Despite its small size, the Scottish Small-reed plays an important role in the ecology of its native habitat. The plant provides habitat and food for a variety of insects and other invertebrates, including butterflies, moths, and grasshoppers. These invertebrates, in turn, provide food for birds and other predators.

The Scottish Small-reed is also an important component of the local peatland ecosystem. Peatlands are wetland habitats that are dominated by the growth of peat mosses and other bog plants. These ecosystems are important for carbon storage, as well as for providing habitat for a variety of unique plant and animal species. The Scottish Small-reed is one of many plant species that contribute to the diversity and complexity of peatland ecosystems.

Conservation Efforts

Conservation efforts for the Scottish Small-reed are ongoing, and include a variety of measures aimed at protecting the species and its habitat. These measures include the establishment of protected areas, such as nature reserves and national parks, as well as the implementation of habitat restoration and management programs.

In addition, researchers are working to better understand the biology and ecology of the Scottish Small-reed, in order to inform conservation efforts and improve the species' chances of survival. This includes research on the plant's genetics, physiology, and interactions with other species in its ecosystem.

The Scottish Small-reed is a small but important plant species that plays a vital role in the ecology of Scotland's wetland habitats. Despite being threatened by a variety of factors, efforts are underway to conserve the species and protect its remaining populations. By working to better understand the biology and ecology of this unique plant, scientists and conservationists can help ensure that the Scottish Small-reed remains a part of Scotland's natural heritage for generations to come.

More Information

One of the main threats to the Scottish Small-reed is habitat loss and degradation. This is due to factors such as drainage of wetlands for agricultural and industrial use, and the construction of roads and buildings. Invasive plant species, such as purple moor grass, can also compete with the Scottish Small-reed for resources, further reducing its population.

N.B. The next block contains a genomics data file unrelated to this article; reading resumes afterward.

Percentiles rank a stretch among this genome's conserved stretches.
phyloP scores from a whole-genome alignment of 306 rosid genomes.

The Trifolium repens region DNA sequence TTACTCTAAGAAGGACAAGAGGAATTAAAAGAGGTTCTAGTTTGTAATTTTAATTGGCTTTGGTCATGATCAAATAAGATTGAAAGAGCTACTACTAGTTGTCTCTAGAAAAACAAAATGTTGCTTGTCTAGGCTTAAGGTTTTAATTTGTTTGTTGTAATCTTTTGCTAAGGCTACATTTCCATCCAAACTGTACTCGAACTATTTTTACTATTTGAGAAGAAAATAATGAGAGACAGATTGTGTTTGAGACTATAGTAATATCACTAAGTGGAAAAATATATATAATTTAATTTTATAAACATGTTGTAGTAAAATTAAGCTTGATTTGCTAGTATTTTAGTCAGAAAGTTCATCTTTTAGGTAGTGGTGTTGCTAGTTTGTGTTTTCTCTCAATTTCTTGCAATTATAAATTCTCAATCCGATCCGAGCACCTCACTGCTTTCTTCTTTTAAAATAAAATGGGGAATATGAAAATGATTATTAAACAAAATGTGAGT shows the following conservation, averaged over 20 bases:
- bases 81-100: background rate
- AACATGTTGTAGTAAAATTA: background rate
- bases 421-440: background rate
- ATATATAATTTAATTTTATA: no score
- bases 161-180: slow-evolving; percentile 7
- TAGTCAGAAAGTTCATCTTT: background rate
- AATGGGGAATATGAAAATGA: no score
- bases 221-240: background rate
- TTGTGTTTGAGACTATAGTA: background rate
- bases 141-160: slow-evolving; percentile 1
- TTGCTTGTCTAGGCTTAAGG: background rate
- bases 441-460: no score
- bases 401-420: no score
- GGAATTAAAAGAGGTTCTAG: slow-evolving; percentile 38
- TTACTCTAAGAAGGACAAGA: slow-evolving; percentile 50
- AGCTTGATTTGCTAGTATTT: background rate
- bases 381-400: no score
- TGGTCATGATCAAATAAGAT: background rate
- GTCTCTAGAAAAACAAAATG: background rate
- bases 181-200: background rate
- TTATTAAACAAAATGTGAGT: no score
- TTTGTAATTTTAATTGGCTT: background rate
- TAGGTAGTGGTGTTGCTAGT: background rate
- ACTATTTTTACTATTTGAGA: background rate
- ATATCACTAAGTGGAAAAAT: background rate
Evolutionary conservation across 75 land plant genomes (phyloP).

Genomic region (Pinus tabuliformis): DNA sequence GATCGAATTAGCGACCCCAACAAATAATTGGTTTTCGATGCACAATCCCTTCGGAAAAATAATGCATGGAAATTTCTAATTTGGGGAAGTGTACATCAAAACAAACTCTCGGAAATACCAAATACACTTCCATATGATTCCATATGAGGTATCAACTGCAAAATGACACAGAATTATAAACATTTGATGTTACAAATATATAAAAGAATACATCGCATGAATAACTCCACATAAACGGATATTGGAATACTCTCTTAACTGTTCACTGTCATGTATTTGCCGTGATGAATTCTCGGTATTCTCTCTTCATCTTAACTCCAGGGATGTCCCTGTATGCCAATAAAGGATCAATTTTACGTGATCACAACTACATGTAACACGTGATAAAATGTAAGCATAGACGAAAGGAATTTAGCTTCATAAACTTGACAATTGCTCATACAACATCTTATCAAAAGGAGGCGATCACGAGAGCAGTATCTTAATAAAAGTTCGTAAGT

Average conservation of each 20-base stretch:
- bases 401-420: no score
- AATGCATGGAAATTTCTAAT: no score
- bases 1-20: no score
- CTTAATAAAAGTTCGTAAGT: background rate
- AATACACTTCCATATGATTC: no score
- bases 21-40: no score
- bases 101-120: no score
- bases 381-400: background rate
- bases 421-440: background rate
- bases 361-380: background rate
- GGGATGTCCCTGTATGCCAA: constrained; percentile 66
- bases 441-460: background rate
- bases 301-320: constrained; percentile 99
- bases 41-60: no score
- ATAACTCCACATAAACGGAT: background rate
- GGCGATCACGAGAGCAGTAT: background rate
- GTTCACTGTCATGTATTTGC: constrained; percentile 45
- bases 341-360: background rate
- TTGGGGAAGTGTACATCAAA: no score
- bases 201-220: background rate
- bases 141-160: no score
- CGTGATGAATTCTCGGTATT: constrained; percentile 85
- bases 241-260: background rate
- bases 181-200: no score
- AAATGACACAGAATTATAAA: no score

To combat these threats, efforts are being made to protect and restore the wetland habitats where the Scottish Small-reed grows. This can involve actions such as re-wetting drained peatlands, removing invasive species, and reducing human disturbance. In addition, the establishment of protected areas and conservation programs can help to ensure that the Scottish Small-reed remains a part of Scotland's natural heritage.

Another important aspect of conservation efforts for the Scottish Small-reed is monitoring and research. By tracking the population size and distribution of the plant, as well as studying its biology and interactions with other species, scientists and conservationists can gain a better understanding of the factors affecting the species and develop more effective conservation strategies.

The conservation of the Scottish Small-reed is an important part of preserving Scotland's unique natural heritage. As a species that is both rare and ecologically important, the Scottish Small-reed serves as a reminder of the diverse and complex ecosystems that can be found in even the most unassuming of places. By working to protect this species and its habitat, we can help to ensure that future generations can continue to appreciate the beauty and complexity of Scotland's natural world.

The Scottish Small-reed is not only important for its role in local ecosystems, but it also has cultural significance in Scotland. The plant has been used in traditional medicine and is believed to have therapeutic properties. In addition, the plant is used as a traditional thatching material for the roofs of buildings in some parts of Scotland.

The Scottish Small-reed is also the subject of ongoing scientific research, as scientists seek to better understand its biology and ecology. For example, research has shown that the plant is adapted to grow in acidic soils by secreting organic acids that help to solubilize nutrients. Other research has focused on the genetic diversity of the plant, in order to better understand its population dynamics and inform conservation efforts.

In addition to its ecological and cultural significance, the Scottish Small-reed is also an important indicator species for wetland conservation. As a plant that is highly adapted to wetland habitats, the presence or absence of the Scottish Small-reed can provide valuable information about the health and biodiversity of these ecosystems.

Overall, the Scottish Small-reed is a unique and valuable plant species that is worthy of conservation efforts. By working to protect and restore its habitat, as well as studying its biology and ecology, we can help to ensure that this small but important plant remains a part of Scotland's natural heritage for generations to come.

Distribution Map

Reproduced by kind permission of the BSBI.